March 28, 2007
State public health director awards Ticket for the Cure checks for breast cancer education and support services
Six Southern Illinois organizations receive a total of $320,000 from sale of special lottery ticket
MT. VERNON, Ill. – In an effort to help fight the on-going battle against breast cancer, Dr. Eric E. Whitaker, state public health director, today presented Ticket for the Cure checks totaling $320,000 to six southern Illinois organizations for breast cancer education efforts and to help provide supportive services for breast cancer victims and their families. The six grants are among 41 given to organizations statewide and include a $36,000 grant to the University of Illinois Extension Jefferson County Unit to provide workshops and conduct an outreach media campaign targeting women who are elderly, low income and/or African American.
In 2005, Gov. Blagojevich signed a law initiated by state Senate President Emil Jones (D-Chicago) and state Senator Mattie Hunter (D-Chicago) to create the Ticket for the Cure. Launched in January 2006, Ticket for the Cure is the nation’s first lottery ticket dedicated to helping fund breast cancer early detection, education, research, and patient services throughout the state.
“I want to thank the people of Illinois for the success of Ticket for the Cure and for the money it has generated to help fight breast cancer,” said Dr. Whitaker. “We received many impressive applications detailing programs aimed at increasing early detection awareness, educating women, offering support services and improving the effectiveness of mammography screening. We have been able to give $2 million to 41 communities statewide this year and hope we can continue to fight breast cancer through community support of Ticket for the Cure.”
More than 100 not-for-profit institutions and organizations applied for Ticket for the Cure community grants to fund education and supportive services. A total of 41 grants were awarded statewide ranging from $10,000 to $85,000.
“The Ticket for the Cure Community Breast Cancer Grant will enhance University of Illinois Extension, Jefferson County’s ability to provide health and wellness education for the residents of Jefferson County and surrounding communities,” said University of Illinois Extension Jefferson County Director Myrtle De Loach. “Extension will work in partnership with community organizations to promote breast health for women through education, early detection and lifestyle changes.”
One hundred percent of the proceeds from Ticket for the Cure support programs and research initiatives to help diagnose and treat breast cancer. So far, the ticket has raised more than $3 million. Two million dollars is going to community grants, the remaining money will be used for research grants which will be announced this summer.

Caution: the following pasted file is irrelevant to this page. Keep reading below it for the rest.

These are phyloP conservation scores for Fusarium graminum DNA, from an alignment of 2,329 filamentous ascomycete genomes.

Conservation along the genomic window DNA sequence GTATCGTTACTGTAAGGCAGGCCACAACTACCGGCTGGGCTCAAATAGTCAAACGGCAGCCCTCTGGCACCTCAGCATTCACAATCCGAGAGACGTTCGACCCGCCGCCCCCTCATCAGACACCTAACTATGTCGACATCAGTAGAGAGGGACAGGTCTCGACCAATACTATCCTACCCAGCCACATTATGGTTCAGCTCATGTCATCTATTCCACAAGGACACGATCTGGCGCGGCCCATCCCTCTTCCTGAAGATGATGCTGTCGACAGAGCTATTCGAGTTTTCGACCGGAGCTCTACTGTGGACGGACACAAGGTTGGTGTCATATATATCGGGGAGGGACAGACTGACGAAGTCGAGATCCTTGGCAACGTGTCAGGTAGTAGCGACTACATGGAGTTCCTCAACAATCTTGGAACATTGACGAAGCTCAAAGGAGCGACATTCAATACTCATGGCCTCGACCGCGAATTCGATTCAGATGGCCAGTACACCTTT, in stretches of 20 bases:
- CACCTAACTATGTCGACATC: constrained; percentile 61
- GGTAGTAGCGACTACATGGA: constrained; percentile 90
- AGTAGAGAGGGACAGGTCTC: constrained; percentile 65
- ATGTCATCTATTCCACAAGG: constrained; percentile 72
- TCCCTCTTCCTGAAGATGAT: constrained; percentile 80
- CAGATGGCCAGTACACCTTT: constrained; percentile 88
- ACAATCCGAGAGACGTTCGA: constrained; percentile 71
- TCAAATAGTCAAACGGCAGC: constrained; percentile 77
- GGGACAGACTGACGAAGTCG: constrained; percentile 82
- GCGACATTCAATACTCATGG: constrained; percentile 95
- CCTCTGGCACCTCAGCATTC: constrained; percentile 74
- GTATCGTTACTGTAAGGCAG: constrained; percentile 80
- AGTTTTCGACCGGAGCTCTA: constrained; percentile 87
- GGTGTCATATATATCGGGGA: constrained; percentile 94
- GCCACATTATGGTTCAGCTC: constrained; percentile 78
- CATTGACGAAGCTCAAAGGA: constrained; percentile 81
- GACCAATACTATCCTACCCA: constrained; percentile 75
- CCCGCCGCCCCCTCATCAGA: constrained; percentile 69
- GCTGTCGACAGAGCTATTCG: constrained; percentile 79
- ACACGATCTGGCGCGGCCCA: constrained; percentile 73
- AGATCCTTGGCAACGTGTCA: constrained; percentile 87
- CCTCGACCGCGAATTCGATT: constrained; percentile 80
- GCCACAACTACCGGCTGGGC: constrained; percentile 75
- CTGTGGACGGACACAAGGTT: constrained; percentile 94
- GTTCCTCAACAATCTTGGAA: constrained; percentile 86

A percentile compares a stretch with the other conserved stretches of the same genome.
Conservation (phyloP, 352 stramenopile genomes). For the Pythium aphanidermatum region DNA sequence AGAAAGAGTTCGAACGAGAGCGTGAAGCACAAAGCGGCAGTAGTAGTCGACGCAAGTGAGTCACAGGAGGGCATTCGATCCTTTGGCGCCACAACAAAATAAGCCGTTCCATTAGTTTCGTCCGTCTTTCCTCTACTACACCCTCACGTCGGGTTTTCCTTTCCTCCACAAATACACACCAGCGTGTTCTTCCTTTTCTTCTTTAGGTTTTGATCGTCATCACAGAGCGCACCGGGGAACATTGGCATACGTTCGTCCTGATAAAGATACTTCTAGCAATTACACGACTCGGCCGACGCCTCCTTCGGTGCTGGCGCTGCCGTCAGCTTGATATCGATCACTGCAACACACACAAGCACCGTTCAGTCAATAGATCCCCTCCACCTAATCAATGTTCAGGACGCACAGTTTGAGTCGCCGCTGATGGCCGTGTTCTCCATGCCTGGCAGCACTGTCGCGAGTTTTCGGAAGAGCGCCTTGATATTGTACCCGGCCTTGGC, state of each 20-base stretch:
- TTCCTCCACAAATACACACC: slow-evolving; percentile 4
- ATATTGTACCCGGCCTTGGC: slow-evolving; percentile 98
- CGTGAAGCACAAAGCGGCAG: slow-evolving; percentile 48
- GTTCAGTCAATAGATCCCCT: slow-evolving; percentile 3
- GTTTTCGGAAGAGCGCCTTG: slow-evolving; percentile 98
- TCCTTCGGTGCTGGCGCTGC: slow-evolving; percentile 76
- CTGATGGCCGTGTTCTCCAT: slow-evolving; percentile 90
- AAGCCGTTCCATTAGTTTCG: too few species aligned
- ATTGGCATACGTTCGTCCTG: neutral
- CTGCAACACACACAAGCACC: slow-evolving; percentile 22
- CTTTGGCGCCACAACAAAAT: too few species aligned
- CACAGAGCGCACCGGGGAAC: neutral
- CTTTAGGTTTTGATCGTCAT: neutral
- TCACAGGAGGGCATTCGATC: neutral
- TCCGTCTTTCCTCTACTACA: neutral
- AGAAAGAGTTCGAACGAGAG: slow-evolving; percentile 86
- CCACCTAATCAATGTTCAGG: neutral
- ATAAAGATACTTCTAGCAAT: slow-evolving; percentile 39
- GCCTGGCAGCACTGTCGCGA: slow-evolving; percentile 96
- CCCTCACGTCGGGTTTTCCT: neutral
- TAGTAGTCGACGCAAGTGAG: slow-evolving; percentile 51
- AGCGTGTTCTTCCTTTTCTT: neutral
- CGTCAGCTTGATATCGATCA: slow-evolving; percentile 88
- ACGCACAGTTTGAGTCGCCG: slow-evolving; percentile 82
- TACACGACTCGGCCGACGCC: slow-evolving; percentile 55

Also today, the Illinois Lottery gave away free Ticket for the Cure instant tickets called “Tic-Tac-Cash.” This is the third design for the Ticket for the Cure game and was unveiled earlier this month. This new version of the game will not only keep pace with player demand, but will also increase sales and drive vital contributions to continue funding education, support services and breast cancer research.
Net revenue from the sale of Ticket for the Cure is deposited into an interest bearing account in the State Treasury called the Ticket for the Cure Fund. The Illinois General Assembly appropriates this money solely to the Illinois Department of Public Health (IDPH), which awards grants to public and private entities in Illinois. The Ticket for the Cure Board, a special advisory board, reviews and approves all grants funded by Ticket for the Cure revenue.
“As a breast cancer survivor, I know first hand that knowledge is power. Just 13-years ago I knew nothing about breast cancer nor did it ever enter my mind. No one talked about breast cancer. Ticket for the Cure is making it possible for Illinois community organizations to receive grants which will allow the opportunity to increase awareness about the risks of breast cancer, share the importance of early detection and prevention and convey the knowledge to empower those who are diagnosed with the disease to maximize their options,” said Ticket for the Cure Advisory Board Member Ann Shaver. “Thank you for purchasing the Ticket for the Cure. Spread the word. Tell all your friends to buy the ticket, give it as a gift, send one in a card to encourage a friend or loved one to join the fight against breast cancer. If you don’t see it in a machine or on a counter, ask for it. The more tickets we sell the more grants we can award.”
The Ticket for the Cure Board in conjunction with IDPH set parameters for governing the number and size of grants awarded based upon the amount of money generated each year through the sale of tickets.
For more information on the Ticket for the Cure please visit www.illinoislottery.com.
Women can find out how to get breast and cervical cancer screenings and treatment through Governor Blagojevich’s Illinois Breast and Cervical Cancer Program by logging on to www.cancerscreening.illinois.gov. For more information on women’s health and programs visit http://www.idph.state.il.us/about/womenshealth/owh.htm or call the Women’s Health Line at 888-522-1282. For TTY (hearing impaired use only) call 800-547-0466.
Illinois Department of Public Health
Ticket for the Cure – Community Grant Program
of Public Health
535 West Jefferson Street
Springfield, Illinois 62761
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